Church governance doesn't operate under the same assumptions as do civil governments. A bad attitude is enough for the clergy to remove a person from a fellowship, for the kingdom of God is not of this world, is not of the flesh, but of Spirit. A bad attitude is the spiritual equivalent of leaving a rotten apple in a stored bushel. The one apple will contaminate every apple it touches. The good apples don't miraculously heal the rotten piece of fruit. Rather, the rot spoils the good fruit. So Edwards noting the difference in how UCG handled the Lees' case as opposed to what would occur in a civil court is an example of carnal or physical mindedness, and of him not being able to rightly judge a spiritual matter.
The greatest problem of the so-called independent Church of God is physical mindedness. With every few exceptions, disciples in the so-called independent Church are unprofitable servants who have buried their talents, for they have proved that they don't have to tithe and they do no work themselves in discipling newly born-from-above sons of God. They are lukewarm, fit for nothing, and proud of their independence. And it is to this body of believers that the Lees appealed for righteous judgment.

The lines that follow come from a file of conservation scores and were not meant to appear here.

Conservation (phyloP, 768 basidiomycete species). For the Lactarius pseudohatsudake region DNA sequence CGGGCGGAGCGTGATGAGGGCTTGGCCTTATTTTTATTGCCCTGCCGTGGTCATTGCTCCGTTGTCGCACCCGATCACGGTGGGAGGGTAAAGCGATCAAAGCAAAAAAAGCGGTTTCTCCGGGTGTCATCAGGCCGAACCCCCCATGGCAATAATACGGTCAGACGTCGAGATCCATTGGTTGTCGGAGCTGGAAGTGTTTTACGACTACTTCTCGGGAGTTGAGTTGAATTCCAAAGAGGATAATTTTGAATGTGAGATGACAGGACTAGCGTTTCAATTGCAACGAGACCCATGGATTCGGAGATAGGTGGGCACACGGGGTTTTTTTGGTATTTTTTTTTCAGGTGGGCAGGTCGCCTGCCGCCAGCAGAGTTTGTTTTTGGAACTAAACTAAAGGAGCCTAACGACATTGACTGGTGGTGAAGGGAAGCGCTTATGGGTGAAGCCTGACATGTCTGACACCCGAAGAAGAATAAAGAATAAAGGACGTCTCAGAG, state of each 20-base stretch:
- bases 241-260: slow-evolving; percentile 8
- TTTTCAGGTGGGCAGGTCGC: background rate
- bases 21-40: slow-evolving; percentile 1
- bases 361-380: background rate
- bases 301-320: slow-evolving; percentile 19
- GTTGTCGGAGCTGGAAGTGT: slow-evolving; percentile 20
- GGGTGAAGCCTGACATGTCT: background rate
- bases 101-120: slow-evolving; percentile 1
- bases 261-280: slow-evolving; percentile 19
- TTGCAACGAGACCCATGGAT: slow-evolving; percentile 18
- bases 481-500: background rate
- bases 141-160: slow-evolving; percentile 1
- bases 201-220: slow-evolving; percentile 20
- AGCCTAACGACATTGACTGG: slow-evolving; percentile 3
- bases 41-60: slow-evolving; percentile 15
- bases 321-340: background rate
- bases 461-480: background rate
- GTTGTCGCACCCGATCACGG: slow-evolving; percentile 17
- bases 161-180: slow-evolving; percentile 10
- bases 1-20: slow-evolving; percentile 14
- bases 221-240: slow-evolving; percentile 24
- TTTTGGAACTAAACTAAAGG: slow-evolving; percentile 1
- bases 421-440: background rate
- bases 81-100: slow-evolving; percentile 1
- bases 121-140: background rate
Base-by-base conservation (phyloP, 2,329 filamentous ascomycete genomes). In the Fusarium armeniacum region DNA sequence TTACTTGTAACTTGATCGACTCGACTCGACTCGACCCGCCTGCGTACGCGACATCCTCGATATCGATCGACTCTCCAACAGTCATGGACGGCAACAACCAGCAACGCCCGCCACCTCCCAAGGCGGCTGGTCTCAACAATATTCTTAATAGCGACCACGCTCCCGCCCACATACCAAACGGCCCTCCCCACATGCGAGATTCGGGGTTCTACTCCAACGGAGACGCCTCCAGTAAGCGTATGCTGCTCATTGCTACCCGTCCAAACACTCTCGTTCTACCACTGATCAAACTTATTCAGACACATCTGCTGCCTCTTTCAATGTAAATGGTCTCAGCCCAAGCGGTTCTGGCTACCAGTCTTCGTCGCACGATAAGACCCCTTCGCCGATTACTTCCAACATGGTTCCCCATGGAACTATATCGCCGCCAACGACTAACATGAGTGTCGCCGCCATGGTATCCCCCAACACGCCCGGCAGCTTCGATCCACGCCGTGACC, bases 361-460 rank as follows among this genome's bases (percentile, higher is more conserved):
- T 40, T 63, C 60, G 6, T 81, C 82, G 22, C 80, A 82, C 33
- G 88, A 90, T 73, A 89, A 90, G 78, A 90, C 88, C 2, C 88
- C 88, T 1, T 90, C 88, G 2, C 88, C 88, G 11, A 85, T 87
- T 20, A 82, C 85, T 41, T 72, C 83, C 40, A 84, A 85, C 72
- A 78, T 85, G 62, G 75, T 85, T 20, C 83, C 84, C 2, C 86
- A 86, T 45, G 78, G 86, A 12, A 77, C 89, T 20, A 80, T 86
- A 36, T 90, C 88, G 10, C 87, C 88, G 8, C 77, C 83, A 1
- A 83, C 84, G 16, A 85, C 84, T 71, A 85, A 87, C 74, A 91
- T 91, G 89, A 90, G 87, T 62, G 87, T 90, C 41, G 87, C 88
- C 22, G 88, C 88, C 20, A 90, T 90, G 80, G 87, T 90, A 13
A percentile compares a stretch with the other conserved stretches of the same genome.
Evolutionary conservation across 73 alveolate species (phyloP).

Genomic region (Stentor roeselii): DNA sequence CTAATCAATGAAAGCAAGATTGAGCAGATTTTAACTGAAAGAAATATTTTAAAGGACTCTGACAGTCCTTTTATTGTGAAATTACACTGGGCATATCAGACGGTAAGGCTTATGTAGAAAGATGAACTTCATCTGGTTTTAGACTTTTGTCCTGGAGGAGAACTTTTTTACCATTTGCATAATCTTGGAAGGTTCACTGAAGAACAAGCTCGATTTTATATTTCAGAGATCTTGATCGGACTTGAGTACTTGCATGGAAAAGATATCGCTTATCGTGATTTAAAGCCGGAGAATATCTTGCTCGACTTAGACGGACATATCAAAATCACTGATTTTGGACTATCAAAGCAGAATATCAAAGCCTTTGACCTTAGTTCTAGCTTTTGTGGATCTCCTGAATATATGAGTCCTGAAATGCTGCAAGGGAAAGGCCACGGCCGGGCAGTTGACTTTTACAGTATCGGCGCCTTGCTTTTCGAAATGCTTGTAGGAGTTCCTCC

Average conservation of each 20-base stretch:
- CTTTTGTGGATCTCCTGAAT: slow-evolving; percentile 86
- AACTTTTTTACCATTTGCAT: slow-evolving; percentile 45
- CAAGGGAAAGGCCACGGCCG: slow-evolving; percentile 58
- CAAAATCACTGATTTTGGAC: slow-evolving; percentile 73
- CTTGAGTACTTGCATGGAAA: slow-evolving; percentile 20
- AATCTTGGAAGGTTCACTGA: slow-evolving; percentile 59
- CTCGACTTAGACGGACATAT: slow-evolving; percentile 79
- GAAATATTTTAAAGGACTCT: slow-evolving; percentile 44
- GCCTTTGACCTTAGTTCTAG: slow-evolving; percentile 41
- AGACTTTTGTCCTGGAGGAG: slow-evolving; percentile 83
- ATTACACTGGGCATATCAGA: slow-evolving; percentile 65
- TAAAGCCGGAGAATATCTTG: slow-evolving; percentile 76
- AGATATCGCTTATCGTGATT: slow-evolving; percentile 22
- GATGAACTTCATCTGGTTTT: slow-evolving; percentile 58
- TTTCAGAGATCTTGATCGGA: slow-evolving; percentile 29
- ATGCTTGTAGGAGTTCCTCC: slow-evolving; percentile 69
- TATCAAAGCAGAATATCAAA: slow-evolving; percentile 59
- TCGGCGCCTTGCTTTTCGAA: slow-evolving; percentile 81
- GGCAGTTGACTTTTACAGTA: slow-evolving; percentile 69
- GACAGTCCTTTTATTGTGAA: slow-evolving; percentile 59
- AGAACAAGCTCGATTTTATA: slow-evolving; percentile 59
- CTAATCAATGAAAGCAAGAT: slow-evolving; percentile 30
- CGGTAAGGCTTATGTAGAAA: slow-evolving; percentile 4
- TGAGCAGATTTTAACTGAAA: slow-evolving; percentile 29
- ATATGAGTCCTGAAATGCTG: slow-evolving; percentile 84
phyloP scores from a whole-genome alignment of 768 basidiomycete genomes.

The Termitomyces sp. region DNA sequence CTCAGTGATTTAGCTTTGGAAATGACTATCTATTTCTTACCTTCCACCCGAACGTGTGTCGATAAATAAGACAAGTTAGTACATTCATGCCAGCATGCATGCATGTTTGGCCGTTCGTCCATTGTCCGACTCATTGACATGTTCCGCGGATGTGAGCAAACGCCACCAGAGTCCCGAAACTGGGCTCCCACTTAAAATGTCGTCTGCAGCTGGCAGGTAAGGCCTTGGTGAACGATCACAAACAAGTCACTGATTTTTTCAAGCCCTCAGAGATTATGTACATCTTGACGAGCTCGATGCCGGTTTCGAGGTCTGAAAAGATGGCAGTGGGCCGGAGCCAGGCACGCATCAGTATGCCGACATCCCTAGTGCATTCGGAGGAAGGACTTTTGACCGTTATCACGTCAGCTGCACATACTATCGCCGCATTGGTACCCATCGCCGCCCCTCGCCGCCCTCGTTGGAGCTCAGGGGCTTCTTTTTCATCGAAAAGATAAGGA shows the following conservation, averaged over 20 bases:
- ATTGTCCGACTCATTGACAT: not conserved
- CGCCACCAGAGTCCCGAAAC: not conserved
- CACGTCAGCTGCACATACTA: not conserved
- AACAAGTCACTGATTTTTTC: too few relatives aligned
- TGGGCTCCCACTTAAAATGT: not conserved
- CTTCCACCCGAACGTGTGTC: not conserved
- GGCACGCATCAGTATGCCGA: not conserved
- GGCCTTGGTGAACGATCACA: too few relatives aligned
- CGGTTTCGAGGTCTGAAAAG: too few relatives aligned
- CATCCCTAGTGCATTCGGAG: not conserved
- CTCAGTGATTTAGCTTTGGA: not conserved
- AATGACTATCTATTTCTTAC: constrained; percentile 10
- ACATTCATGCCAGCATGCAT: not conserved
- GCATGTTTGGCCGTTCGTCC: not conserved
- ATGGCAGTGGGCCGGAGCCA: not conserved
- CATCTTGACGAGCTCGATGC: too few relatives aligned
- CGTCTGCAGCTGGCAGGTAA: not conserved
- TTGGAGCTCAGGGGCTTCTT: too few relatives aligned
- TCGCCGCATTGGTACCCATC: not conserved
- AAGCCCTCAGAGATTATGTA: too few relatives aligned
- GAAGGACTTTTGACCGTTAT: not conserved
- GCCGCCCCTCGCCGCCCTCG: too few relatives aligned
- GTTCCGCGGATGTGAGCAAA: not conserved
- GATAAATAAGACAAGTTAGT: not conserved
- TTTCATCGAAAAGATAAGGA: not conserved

Not enough was really known about the Lees' remarriage problems for anyone outside of their fellowship to have made an informed decision, but that didn't stop Edwards from weighing in. Edwards, in direct address to the Lees, wrote: